The purpose of this exercise is to demonstrate how the strength of a colour is affected by exposure in a photograph. Each image is taken from exactly the same position and with the same lighting. The only difference between the images is that the camera settings have been adjusted to change the exposure. In this instance the increments are from 1 stop over exposed to 1 stop under exposed. The middle image has the average metered reading.

1 stop over exposed
0.3 stop over exposed
Average exposure setting
0.3 stop under exposed
1 stop under exposed
Even with the exposure settings changed in each image the hue remains the same. The colour is still green.

What has changed is how bright or light the colour appears. The more over exposed the image the lighter the colour and the more under exposed the darker the colour. The brightness also affects how saturated the colour appears. Underexposure gives a deeper saturation to the colour and vise versa.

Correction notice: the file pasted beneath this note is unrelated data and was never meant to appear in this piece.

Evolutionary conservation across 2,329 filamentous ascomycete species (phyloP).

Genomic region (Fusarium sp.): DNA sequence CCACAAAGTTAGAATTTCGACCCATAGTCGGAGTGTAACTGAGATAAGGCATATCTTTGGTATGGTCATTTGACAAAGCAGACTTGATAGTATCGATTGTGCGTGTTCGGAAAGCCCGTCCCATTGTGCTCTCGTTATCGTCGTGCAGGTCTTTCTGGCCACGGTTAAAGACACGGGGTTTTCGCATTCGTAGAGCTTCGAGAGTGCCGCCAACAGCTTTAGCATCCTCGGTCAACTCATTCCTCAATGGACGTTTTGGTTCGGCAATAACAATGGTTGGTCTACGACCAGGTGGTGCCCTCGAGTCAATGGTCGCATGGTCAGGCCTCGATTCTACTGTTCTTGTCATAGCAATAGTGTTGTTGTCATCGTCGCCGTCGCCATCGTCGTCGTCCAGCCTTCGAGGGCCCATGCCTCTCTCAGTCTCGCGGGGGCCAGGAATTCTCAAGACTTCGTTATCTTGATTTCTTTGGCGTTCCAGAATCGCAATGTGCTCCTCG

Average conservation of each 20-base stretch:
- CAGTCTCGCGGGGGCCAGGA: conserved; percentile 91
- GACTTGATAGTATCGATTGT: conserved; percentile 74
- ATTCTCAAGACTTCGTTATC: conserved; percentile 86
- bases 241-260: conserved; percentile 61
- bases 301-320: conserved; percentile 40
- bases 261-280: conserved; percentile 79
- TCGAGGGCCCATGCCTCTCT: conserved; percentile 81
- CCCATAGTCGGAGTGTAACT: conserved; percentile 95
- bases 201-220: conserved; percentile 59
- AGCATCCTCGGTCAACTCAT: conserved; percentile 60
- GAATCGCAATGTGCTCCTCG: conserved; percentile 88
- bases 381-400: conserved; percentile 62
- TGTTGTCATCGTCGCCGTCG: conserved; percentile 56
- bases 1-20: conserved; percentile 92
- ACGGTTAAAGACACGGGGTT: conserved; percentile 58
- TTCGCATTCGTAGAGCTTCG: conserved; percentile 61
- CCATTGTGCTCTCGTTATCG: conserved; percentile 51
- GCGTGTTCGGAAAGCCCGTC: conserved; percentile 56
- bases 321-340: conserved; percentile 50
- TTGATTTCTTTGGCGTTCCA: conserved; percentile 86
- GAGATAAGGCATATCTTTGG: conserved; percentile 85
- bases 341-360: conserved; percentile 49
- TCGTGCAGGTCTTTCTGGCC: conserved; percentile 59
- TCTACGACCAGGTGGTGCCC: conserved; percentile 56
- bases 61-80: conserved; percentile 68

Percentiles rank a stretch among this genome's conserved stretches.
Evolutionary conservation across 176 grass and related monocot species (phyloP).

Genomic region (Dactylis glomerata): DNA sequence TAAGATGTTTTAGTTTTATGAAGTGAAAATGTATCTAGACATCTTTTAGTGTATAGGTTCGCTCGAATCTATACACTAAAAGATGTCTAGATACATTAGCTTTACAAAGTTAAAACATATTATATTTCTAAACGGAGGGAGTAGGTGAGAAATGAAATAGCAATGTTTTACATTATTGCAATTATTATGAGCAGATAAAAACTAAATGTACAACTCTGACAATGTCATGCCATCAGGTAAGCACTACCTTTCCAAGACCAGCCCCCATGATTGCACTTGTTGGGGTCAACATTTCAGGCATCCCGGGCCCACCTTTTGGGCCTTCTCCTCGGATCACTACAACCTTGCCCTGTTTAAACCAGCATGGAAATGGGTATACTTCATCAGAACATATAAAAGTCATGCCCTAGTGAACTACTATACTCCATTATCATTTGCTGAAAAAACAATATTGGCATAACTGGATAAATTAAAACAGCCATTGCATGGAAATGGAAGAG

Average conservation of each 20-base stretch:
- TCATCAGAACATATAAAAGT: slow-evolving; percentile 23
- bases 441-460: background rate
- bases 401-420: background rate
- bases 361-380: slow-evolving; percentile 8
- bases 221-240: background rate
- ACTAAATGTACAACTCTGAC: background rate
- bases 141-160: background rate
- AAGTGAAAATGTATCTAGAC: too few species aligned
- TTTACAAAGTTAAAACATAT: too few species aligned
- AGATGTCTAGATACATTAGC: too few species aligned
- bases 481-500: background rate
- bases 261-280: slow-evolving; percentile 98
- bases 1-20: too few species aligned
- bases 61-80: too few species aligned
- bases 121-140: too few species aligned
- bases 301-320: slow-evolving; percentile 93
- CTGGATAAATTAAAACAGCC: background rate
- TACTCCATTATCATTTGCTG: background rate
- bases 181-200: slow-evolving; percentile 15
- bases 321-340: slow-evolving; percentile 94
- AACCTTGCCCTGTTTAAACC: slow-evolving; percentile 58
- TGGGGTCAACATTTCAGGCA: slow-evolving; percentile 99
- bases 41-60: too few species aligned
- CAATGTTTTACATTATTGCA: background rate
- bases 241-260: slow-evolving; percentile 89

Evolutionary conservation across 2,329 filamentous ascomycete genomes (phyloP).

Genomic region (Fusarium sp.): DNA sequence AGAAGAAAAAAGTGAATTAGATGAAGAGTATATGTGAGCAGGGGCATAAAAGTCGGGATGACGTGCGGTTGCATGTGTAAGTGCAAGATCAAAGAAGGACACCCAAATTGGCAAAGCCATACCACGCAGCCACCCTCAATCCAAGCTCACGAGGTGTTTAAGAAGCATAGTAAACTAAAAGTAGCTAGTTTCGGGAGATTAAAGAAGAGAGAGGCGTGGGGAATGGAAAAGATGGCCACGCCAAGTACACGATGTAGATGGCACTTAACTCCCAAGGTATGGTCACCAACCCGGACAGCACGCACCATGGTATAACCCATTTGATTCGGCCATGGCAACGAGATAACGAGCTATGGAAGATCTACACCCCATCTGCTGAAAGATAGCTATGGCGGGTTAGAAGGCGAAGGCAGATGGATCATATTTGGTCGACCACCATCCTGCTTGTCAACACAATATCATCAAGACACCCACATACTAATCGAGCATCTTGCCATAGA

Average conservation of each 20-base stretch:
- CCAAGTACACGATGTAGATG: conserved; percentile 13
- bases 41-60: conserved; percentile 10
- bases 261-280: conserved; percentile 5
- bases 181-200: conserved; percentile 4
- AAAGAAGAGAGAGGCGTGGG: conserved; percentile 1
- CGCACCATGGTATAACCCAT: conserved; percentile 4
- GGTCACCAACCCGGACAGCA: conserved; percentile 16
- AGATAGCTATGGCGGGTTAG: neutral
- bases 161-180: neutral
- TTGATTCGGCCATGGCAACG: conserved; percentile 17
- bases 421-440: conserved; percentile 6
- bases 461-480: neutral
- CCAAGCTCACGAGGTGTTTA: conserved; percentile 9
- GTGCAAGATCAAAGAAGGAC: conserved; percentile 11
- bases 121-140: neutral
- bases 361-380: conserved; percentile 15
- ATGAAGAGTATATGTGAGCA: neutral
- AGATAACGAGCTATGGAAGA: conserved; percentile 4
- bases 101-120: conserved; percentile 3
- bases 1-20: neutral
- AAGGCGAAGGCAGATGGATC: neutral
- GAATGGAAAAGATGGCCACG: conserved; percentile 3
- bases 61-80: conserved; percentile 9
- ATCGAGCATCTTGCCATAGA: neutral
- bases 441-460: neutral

The teaching manual goes on to ask which of the three colour qualities of hue, saturation and brilliance you can change at the time of shooting without moving the object or changing the light falling on it?
Well, if I understand the colour theory correctly, all three can be adjusted. Brilliance and how saturated a colour appears can be changed by altering the exposure of an image, whilst a colours hue can be altered by changing  the white balance in camera on a digital camera or by using coloured filters on a film camera.